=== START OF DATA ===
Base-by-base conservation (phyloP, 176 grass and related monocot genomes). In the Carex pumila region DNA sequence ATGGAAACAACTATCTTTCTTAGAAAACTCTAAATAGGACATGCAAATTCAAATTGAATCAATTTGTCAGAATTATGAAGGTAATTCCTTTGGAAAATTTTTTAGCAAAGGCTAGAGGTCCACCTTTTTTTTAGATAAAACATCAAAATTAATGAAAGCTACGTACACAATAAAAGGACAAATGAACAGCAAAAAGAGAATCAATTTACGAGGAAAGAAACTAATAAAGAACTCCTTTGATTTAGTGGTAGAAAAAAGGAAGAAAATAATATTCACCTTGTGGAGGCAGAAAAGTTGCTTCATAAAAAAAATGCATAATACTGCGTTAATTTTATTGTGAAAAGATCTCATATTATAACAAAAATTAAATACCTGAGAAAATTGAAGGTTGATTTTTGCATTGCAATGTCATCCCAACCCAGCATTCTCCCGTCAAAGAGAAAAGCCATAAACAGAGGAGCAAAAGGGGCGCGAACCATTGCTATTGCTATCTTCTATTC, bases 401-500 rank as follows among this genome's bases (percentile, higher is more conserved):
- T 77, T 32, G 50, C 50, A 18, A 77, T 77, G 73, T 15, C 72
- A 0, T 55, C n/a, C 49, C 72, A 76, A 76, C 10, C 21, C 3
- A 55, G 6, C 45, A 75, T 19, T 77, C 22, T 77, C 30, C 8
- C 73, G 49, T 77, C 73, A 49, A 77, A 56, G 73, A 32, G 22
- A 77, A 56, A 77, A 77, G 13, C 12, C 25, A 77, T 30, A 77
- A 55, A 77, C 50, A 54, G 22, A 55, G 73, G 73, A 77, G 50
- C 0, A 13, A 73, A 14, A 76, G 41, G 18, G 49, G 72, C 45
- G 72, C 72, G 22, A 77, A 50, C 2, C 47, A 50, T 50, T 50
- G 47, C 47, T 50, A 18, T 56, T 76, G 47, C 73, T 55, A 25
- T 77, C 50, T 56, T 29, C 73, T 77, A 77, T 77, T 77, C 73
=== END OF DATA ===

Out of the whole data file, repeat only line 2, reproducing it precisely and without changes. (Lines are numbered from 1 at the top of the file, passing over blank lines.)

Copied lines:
- T 77, T 32, G 50, C 50, A 18, A 77, T 77, G 73, T 15, C 72